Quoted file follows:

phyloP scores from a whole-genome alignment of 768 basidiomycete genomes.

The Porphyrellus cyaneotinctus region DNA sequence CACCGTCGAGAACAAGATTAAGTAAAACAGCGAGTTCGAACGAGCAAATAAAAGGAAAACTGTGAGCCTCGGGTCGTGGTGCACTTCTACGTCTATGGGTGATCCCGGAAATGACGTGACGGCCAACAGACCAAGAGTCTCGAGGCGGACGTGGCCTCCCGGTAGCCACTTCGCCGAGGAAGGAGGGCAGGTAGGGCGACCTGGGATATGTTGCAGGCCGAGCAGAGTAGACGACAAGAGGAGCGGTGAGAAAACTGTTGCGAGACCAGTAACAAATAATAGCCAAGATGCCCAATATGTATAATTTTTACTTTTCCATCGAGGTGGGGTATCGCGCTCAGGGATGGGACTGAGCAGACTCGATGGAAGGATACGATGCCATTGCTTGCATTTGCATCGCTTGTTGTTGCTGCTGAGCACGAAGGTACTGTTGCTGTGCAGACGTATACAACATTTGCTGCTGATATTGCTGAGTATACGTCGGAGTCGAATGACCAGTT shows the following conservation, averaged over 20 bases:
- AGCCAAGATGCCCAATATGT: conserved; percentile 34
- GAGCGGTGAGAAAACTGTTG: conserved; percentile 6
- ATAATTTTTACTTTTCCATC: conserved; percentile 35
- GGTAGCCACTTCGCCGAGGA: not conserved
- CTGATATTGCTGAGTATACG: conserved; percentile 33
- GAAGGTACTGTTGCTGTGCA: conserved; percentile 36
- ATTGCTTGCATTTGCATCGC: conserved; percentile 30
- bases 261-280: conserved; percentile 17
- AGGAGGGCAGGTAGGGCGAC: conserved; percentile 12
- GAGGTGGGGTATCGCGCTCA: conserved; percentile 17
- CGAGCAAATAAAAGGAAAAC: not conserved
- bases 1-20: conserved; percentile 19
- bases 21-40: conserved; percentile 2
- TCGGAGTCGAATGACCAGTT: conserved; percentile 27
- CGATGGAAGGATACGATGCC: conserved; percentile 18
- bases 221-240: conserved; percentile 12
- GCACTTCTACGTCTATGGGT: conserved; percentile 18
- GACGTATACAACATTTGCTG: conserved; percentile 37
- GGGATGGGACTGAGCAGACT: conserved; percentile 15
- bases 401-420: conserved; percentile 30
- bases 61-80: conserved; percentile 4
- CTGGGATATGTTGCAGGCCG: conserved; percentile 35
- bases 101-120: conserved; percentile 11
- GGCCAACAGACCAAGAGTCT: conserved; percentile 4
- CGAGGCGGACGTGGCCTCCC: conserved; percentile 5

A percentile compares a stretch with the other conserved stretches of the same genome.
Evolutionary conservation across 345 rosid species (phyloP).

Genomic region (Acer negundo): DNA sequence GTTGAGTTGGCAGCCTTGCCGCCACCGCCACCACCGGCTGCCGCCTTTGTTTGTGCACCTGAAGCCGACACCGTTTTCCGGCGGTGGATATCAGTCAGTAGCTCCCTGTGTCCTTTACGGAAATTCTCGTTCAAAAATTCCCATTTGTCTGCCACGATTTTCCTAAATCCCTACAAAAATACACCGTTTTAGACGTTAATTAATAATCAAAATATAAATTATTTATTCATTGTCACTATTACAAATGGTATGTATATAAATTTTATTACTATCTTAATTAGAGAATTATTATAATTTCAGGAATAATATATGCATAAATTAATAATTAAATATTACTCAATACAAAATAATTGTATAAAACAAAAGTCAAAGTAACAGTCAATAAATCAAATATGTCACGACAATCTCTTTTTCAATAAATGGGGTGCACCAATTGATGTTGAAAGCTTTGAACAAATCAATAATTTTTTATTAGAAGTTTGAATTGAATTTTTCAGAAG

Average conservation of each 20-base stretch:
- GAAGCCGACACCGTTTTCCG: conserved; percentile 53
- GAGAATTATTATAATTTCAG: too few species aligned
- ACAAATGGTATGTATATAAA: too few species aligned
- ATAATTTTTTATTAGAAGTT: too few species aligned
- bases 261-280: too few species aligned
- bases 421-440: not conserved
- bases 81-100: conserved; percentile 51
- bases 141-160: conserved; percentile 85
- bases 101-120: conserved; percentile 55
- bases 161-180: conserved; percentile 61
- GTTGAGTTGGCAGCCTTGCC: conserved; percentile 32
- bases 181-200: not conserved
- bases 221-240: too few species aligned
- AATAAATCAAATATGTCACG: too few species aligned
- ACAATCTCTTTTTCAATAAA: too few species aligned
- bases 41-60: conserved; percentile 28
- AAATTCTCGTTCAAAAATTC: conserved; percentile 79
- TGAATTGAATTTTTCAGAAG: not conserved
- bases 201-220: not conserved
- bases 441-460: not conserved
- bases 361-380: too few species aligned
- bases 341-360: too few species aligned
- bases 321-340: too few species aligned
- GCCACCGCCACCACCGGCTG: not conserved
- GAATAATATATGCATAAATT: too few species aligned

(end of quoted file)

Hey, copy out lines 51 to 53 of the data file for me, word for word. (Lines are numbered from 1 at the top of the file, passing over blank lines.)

- bases 441-460: not conserved
- bases 361-380: too few species aligned
- bases 341-360: too few species aligned